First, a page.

The Digital Crossroad wholesale data center says it has signed a leading content delivery network (CDN) as a client for its DX-1 data center in Hammond, Indiana. It’s the first publicly-announced customer for the project, which opened in October.
DX-1 is a 105,000 square foot, 20-megawatt (MW) data center on the shore of Lake Michigan, about 12 miles east of Chicago. The site is a former State Line electric plant, which was designed by Thomas Edison and served the Midwest for much of the 20th century. Digital Crossroad worked with state and local government officials to repurpose the 77-acre site as a data center campus.
Digital Crossroad (DX) didn’t name the client, but said its will provide momentum for the new facility, which is optimized for hyperscale operators.
“This is a great win,” said John Greenwood, Chief Strategy Officer at Digital Crossroad. “Having a marquee edge computing firm place their trust and mission-critical IT infrastructure in our data center validates the hard work our team put in to making this site the go-to data center destination in the Chicagoland market.”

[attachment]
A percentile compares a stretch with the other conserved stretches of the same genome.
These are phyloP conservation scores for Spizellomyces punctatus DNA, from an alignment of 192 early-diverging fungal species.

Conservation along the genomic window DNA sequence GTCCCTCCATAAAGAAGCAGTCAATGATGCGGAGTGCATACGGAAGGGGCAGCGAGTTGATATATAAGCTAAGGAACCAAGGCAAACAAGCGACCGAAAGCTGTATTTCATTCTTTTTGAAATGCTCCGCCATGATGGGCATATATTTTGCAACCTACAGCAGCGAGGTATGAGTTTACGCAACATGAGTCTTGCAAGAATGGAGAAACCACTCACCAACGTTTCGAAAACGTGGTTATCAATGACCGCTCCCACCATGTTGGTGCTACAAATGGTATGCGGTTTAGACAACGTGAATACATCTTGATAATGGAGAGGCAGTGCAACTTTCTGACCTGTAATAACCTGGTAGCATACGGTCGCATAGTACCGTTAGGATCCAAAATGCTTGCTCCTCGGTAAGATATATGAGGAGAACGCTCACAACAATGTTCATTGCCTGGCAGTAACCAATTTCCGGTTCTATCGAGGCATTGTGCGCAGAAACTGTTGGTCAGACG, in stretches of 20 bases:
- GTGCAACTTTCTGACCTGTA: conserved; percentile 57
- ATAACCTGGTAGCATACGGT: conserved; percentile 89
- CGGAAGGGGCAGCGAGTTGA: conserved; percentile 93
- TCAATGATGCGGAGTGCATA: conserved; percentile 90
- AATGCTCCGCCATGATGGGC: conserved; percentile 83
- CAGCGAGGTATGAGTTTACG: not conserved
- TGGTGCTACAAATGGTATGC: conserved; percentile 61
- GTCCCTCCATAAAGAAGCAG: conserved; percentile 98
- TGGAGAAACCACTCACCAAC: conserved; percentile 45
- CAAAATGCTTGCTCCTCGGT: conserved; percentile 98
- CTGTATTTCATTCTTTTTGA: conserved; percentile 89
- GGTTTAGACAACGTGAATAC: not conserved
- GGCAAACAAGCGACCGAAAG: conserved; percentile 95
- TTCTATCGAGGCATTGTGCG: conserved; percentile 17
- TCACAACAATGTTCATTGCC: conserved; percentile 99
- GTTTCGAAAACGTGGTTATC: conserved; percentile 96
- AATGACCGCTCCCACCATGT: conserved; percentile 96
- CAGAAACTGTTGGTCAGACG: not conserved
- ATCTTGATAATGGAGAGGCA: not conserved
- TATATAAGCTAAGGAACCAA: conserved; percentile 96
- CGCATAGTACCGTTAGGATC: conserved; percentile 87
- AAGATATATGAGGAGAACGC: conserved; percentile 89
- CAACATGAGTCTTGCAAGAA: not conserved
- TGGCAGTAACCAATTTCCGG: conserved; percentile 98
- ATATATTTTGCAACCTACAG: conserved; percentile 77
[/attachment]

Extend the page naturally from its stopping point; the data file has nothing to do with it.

“We’re thrilled to welcome this premier CDN to Digital Crossroad and Northwest Indiana. We have the people, technology, and strong public-private relationships to support their growth and success,” said Thomas Dakich, Managing Member with DX.
The Digital Crossroad data center campus is in a Designated Opportunity Zone, with tax incentives including 0% sales and use tax exemption for up to 50 years on electricity, rent and data center IT equipment. The tax breaks were passed in 2019 by the Indiana legislature to boost the state as a destination for data centers.
The operators of Digital Crossroad are hoping the tax breaks will appeal to customers seeking capacity in the Greater Chicago market, which has clusters of data centers in both Downtown Chicago and in the Suburban Chicago market to the West near O’Hare Airport. The new campus offers another option to the East of the city.
DX-1’s cooling system uses a combination of outside air and water from Lake Michigan to reduce the need for artificial refrigerants. Air economizers use the cool external air, while a closed-loop water system can draw cold Lake Michigan water directly into liquid-cooled cabinets to support in-row cooling applications. The company says the facility has diverse dark fiber access to key regional carrier hotels with sub 4 millisecond (ms) round-trip latency.